Asphalt 8: Airborne review - burn rubber in ways physics never intended

Asphalt 8 for iPad
(Image: © iMore)

Asphalt 8: Airborne is hitting the App Store on August 22, and let me tell you - it’ll be worth every single one of the 99 cents you pay for it, and probably worth a few in-app purchases too. We got our first taste of the game at E3, which, if nothing else, showcased the extreme upgrade in graphics. After playing it for a day or two, I’m happy to report that Asphalt 8 has officially replaced Real Racing 3 as my favorite driving game.

If there’s one thing the Asphalt series had going for it, it was a ridiculous, over-the-top gameplay style, and it very much stays true to that spirit. Asphalt 8 is built for adrenaline junkies in a bunch of ways. For one, boosting now has a mini-game element built into it. When you tap once, you initiate your boost, and when you tap again, you go into a faster, second-phase boost. After the first tap, your nitro meter starts going down, and if you tap a second time when it reaches a small target zone, then your secondary boost will be even, uh, boostier.

Asphalt 8

Asphalt 8 earns its AIrborne namesake due to the new aerial mechanics built in. Tracks are littered with ramps that let you corkscrew through the air, launch over chasms, and land squarely on top of fellow racers. Throw in a little drift action before you hit the jump, and you can spin laterally. The gameplay itself is about par for course. You work your way through a series of challenges across a variety of international locations. Play types range from the standard race to an elimination mode that continually removes whoever’s in last place, a demolition-focused takedown mode, and infection, which is basically a very dangerous version of “tag”.They’ve shamelessly stolen the ghost-based multiplayer, but more power to ‘em. There’s also live multiplayer for up to 8 racers.

Players earn stars for completing race objectives, and credits from earning medals, such as near-misses, takedowns, and other high-speed antics. The more stars you gather, the more races you unlock. Credits go towards buying new cars and upgrading the ones you already have. Yes, you can buy credits through in-app purchases. By the sixth race with around 10,000 credits, I was at a point where I needed to get a new ride or upgrade the noobmobile I started with in order to move forward. $1.99 gets you 6,000 credits, and the most expensive one in the game is 375,000. You can also by collections of cars ranging from $1.99 to $99.99. That rate of progression doesn’t feel too steep to me, but your mileage may vary. At least there’s no secondary premium currency.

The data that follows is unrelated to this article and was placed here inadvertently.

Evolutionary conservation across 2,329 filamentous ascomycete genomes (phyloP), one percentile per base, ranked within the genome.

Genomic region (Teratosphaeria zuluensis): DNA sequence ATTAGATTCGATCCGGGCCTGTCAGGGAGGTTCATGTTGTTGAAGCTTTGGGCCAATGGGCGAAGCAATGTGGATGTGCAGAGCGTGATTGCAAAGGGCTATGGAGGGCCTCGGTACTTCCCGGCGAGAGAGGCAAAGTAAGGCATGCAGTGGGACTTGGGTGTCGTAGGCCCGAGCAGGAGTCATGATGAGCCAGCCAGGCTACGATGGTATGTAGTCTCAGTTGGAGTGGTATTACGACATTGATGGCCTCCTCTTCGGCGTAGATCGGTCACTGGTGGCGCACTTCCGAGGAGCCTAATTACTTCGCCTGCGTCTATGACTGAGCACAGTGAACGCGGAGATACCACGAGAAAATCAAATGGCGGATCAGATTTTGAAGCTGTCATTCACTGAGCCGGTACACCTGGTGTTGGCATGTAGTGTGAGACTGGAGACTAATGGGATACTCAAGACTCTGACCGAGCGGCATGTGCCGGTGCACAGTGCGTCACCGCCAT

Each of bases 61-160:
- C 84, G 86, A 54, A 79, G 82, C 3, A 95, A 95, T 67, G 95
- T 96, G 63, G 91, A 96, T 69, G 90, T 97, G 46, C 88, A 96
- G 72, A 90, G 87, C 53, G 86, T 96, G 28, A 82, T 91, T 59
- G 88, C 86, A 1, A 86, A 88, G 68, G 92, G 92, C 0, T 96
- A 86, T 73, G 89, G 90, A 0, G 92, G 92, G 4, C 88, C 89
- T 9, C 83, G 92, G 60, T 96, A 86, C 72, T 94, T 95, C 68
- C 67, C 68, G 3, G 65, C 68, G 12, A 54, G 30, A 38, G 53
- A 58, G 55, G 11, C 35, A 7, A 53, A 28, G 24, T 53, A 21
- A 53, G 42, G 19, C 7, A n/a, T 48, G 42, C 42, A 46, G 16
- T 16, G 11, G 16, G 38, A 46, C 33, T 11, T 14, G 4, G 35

By default acceleration is permanently on, tapping the left side hits the brakes, and tapping the right side starts the nitro. There are alternative control schemes, but I’ve been perfectly happy with this one. Drifting goes on for a little while longer than I would like, but on the whole the controls are extremely fluid and reactive.

Asphalt 8

The graphics and soundtrack are fantastic to the point that I can barely believe this game costs a buck. You’ve got great reflection effects in the windshields, light trails in the darker levels, excellent particles when grinding against competitors, natural UI tilting as you steer, and lots more. The little things, like having incoming traffic blink their headlights at you for being a crazy person, are particularly nice. The music is high-energy, level-specific, and every once in awhile, you’ll actually hear a band you recognize. Even the cars are faithful reproductions of actual models, though they still get dirty and dinged up over the course of play.

The absolute worst thing I could say about Asphalt 8 is that the track selection isn’t great. Even with a variety of game modes, new cars, and lots of branching paths, you end up soaking in a lot of the same scenery. The UI could use a little bit of tweaking. For example, I’d like to be able to hit a replay button after absolutely bombing a course, rather than having to tap through and load it up all over again. A confirmation window when upgrading vehicle parts would be really nice too. Although much of Asphalt 8 might be slightly derivative of, say, the Burnout series, that really doesn’t take away from the fun of the game.

All in all, Asphalt 8: Airborne is absolutely awesome. It’s gorgeous, fun, balanced, and has all the right parts for an excellent racing game. If you’re tired of waiting for Real Racing 3 repairs to finish, and are looking for something a little more lighthearted, Asphalt 8: Airborne will scratch that racing itch just as well (if not better). 

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Simon Sage

Editor-at-very-large at Mobile Nations, gamer, giant.